Ziryab

 
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Do you ever stop to think how your everyday life has been shaped by people from the past? Well, if you play the guitar, brush your teeth, or eat dessert after a meal, you owe a debt of gratitude to a Muslim musician who lived twelve hundred years ago.

Abul-Hasan, a commoner born in Baghdad around 789 A.D., had a gift for song that so pleased the ruling caliph he gave him the name “Ziryab,” meaning “Blackbird." Ziryab’s natural musical talent made other musicians jealous, however. So, when the caliph died in 813, they exiled the "Blackbird," sending him to wander the Islamic world for a decade. He performed wherever he went and picked up customs from the people he met.

Ziryab eventually found his way to Al-Andalus (today’s Andalusia, Spain), then the wealthiest and most advanced country in Europe. Its main city, Córdoba, boasted running water, paved streets, free schools, and libraries. Its ruler loved music. In fact, he valued musicians above all other professionals. He welcomed the refugee. He offered him asylum.

Ziryab was an instant sensation. He introduced his instrument, the Baghdadi oud, to his new neighbors. Then, adding an extra string to his oud, he ignited the evolution of the Spanish guitar.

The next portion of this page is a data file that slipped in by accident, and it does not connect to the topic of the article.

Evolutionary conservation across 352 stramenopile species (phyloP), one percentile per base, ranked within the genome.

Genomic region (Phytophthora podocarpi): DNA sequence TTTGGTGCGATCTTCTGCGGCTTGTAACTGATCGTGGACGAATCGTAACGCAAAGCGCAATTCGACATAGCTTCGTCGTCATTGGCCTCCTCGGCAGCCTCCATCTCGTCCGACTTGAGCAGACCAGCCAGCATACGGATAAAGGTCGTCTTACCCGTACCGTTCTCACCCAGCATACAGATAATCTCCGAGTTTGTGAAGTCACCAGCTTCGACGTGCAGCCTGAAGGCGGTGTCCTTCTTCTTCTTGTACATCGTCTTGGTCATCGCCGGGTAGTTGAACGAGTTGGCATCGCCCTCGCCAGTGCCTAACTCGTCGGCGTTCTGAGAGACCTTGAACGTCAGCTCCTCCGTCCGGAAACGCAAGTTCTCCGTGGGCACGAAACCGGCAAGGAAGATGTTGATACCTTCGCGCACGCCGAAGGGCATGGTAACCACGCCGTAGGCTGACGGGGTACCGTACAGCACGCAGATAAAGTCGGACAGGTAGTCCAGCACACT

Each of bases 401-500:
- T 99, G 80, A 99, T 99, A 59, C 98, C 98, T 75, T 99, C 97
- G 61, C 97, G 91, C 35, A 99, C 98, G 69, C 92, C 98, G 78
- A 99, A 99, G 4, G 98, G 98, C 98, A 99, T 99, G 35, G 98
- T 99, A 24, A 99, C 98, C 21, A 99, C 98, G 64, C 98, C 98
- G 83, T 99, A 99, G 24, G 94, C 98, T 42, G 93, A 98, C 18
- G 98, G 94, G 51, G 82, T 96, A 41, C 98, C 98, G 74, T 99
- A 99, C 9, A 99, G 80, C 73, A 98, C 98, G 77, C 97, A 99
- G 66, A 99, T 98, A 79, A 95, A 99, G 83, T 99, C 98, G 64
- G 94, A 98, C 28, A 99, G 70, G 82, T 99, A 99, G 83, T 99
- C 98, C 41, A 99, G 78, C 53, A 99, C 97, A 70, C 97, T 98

He established the first-ever music conservatory in Córdoba, which gave rise to the genre of Andalusian classical music—musiqa al-ala—that is still a popular in Morocco today.

But Ziryab's influence didn't stop with music. He transformed Córdoban society as well.

He taught locals how to make deodorant and toothpaste. He instructed women in how to shape eyebrows, cut their hair into bangs, remove unwanted body hair. He inspired men to shorten their hair, as well, and to shave daily. And instead of piling his food onto platters, as was then the custom, Ziryab ate his meals atop a clean tablecloth and in three distinct courses: a soup, a main dish, and a dessert.

So each time you sit down to a three-course dinner, strum your six-string guitar, brush your teeth, or tidy your hair, you are following in the footsteps of a Muslim musician who lived 1,200 years ago. That’s why Ziryab is a #HistoryHero. Thanks to Tim R. Noddings for bringing this medieval influencer to our attention.

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Who's your #HistoryHero?

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